Five years after his barely-noticed 1974 New York debut in which he lived in the Rene Block Gallery for three days with a live coyote, the Guggenheim Museum retrospective of German artist Joseph Beuys ends America’s isolationist hegemony. Major critics denounce Beuys while artists see that he represents new ways of thinking about materials, myth, history, narrative and object-making. The following two years see the American debuts of German giants like Gerhard Richter, Sigmar Polke and Anselm Kiefer. It should have been too late for American artists to recover from their provincial pluralism. But because Americans didn’t really know how far behind they were, they fought on and managed to take the stage.
Nan Goldin presents her great slideshow / soap opera / book of the dead / manifesto of the beautiful and the damned, "The Ballad of Sexual Dependency," at the Mudd Club. This work records the lives, loves, costume changes, addictions, distractions and binges of a small group of creative souls sometimes known as "The Family of Nan." Goldin opened the doors to legions of snap-shooters who also wanted to create their own Photography of Modern Life.
Julian Schnabel shows plate paintings at Mary Boone Gallery, makes everyone crazy with his ambition, self-centered pronouncements, high prices, sell-out shows, waiting lists and magazine coverage. The first time oil paint is smelled in New York galleries in years.
Young artists, critics, and curators begin their takeover of the New York art world with the "Times Square Show," curated by artists, and held in a two-floor former bus depot and massage parlor off Times Square. It included work by unknowns Jenny Holzer, David Hammons, Jean-Michel Basquiat, Keith Haring, Kiki Smith, Walter Robinson and many others who were making a loose street-wise non-academic, non-post-minimal art. The show is a call to artists everywhere to do what they want as often and as energetically as possible. Next, ABC No Rio incubates, "The Real Estate Show," a similarly all-over-the-place exhibition held in a vacant tenement Lower East Side tenement featuring many new downtown artists. The following year sees "New Wave New York" at P.S.1, curated by Diego Cortez. The show includes Sarah Charlesworth, Larry Clark, Fab 5 Freddy, Robert Mapplethorpe, Keith Haring, Nan Goldin, Kenny Scharf, Kiki Smith, Robin Winters and others. Do it yourself becomes the new credo.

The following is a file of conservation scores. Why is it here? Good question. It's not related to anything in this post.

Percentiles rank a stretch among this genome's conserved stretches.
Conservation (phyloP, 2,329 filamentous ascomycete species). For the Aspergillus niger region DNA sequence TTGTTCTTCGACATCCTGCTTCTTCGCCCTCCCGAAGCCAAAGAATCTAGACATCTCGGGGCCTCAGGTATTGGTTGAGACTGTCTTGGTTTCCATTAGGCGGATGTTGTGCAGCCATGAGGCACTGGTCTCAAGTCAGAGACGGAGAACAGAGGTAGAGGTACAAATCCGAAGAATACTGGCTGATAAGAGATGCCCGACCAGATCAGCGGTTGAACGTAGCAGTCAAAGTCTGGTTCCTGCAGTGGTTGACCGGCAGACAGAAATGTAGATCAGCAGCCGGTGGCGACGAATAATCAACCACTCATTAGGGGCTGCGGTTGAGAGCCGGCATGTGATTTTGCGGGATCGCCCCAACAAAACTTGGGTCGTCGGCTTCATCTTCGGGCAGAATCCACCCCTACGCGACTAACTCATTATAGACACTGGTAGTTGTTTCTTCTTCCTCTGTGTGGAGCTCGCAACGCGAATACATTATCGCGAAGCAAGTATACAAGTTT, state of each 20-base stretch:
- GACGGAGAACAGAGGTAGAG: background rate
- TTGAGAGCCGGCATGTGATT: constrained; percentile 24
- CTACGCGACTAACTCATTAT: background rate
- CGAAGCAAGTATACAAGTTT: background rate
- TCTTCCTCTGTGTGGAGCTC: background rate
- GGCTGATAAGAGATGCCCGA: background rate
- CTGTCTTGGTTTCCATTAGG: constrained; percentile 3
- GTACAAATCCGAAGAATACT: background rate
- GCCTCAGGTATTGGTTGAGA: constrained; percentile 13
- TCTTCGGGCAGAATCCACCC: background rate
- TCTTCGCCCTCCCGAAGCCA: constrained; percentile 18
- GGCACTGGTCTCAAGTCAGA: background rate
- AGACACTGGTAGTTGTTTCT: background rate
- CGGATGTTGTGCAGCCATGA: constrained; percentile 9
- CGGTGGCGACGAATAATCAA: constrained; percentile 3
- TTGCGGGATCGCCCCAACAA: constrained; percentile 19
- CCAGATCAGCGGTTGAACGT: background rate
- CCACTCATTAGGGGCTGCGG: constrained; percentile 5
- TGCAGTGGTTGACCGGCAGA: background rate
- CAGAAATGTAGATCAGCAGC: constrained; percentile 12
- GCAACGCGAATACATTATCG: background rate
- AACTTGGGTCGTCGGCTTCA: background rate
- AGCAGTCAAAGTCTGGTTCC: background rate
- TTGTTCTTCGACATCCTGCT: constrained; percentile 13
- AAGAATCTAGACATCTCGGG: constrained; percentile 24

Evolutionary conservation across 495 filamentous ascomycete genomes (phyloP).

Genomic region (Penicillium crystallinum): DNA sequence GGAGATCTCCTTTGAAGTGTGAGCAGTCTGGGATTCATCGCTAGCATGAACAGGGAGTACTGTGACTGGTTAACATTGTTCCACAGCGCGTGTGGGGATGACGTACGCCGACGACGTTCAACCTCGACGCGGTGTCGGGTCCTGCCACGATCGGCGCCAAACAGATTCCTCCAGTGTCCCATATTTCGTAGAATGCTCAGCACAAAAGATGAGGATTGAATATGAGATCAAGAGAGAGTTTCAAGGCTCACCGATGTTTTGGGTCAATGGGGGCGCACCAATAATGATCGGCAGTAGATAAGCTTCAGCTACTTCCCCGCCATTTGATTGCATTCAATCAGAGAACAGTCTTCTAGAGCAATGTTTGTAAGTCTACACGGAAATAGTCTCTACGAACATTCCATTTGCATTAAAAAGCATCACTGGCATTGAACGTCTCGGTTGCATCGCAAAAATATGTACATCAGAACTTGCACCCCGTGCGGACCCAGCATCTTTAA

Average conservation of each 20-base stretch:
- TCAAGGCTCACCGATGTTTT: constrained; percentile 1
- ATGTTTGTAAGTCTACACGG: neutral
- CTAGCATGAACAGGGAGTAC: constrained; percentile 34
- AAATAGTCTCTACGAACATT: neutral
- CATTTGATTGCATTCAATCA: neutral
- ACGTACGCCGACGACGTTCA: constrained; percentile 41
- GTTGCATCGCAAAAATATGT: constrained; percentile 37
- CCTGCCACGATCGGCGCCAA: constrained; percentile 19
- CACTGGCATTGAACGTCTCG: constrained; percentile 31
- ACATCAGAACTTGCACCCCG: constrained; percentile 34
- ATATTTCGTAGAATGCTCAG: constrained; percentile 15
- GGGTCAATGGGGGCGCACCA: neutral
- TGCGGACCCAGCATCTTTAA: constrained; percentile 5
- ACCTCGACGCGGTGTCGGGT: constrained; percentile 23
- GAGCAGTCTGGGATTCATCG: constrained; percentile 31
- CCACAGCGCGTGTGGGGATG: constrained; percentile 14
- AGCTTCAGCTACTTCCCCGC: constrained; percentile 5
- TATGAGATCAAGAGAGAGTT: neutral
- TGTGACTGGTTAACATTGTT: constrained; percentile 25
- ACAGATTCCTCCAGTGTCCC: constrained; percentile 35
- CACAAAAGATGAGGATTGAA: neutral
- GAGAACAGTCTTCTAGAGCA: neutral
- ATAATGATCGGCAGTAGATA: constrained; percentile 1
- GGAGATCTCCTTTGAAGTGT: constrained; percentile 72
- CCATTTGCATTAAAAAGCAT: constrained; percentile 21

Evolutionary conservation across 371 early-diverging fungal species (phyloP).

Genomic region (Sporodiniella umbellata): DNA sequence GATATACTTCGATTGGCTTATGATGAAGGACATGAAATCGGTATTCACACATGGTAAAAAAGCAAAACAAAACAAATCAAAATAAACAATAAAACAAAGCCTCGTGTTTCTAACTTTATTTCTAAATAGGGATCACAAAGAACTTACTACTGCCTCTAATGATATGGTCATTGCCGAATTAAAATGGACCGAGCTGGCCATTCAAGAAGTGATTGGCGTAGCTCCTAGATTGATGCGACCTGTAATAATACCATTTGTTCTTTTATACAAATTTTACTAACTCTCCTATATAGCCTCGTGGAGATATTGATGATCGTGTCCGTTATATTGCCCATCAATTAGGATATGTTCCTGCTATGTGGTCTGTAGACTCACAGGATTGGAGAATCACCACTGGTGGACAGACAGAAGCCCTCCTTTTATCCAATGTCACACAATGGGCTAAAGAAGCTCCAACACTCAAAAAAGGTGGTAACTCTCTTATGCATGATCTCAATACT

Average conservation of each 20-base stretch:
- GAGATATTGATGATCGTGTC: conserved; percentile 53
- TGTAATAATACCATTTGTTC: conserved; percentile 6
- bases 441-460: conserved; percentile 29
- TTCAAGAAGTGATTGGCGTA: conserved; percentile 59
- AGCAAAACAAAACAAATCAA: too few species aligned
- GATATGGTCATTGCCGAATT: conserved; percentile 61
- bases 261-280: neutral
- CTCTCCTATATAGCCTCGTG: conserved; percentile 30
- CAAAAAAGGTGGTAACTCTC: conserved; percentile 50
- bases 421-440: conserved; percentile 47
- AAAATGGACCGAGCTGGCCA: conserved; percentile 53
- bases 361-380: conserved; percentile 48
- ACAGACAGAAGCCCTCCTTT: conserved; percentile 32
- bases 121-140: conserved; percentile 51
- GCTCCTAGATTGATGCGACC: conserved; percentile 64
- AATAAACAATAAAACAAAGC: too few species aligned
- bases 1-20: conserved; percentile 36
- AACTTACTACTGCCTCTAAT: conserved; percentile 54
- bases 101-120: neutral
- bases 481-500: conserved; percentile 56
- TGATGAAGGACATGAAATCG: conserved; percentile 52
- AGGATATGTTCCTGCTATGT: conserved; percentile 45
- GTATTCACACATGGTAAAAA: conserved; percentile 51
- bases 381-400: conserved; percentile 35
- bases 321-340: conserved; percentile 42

MoMA opened its gigantic, building-filling Pablo Picasso retrospective, then closes its gigantic building for the first of several large scale rebuilding projects, each time seemingly making its space more uptight.
Jasper Johns’ Three Flags sells for over $1,000,000, the first time such an astronomic price is commanded by a living artist. The feeling that money is sniffing around art cannot be denied. Art and money are about to have a fling.
Signaling the arrival of more so-called "Pictures Artists," Metro Pictures Gallery opens in SoHo with a group show including the work of Brauntuch, Longo, Levine, Goldstein, Richard Prince, Cindy Sherman, Laurie Simmons and James Welling. I remember being scared to go in because the work seemed so hip and smart.
Walter De Maria’s indoor earthwork, New York Earth Room, is installed at 141 Wooster Street. The piece is still there and consists of 250 cubic yards of earth, weighs 280,000 pounds, is 22 inches deep, and covers 3,600 square feet. The work can still take your breath away with its simplicity, grandeur, quietness and wonderful smell.
The flowering of the scrappy do-it-yourself East Village scene begins when Gracie Mansion opens a gallery in her East Village bathroom. Galleries include Fun, International With Monument, Pat Hearn, Jay Gorney Modern Art, Vox Populi, Nature Morte, Piezo Electric, Postmasters, 303, B-Side, Civilian Warfare, New Math, Cash Newhouse and many others. By 1987 the East Village scene is over, a victim of its own success, absorbed by SoHo, and ravaged by AIDS.
O Superman, a catchy new wave chant / song by performance artist Laurie Anderson sells over 500,000 records in the U.S. and suggests to artists everywhere that art can breakthrough to the wider public.
Maya Linn’s Vietnam Veterans Memorial is unveiled in Washington, D.C. After being widely criticized (by billionaire Ross Perot, among others), the black marble wall filled with names of the dead is embraced by a country that until this point hated nothing more than abstract, minimalist sculpture.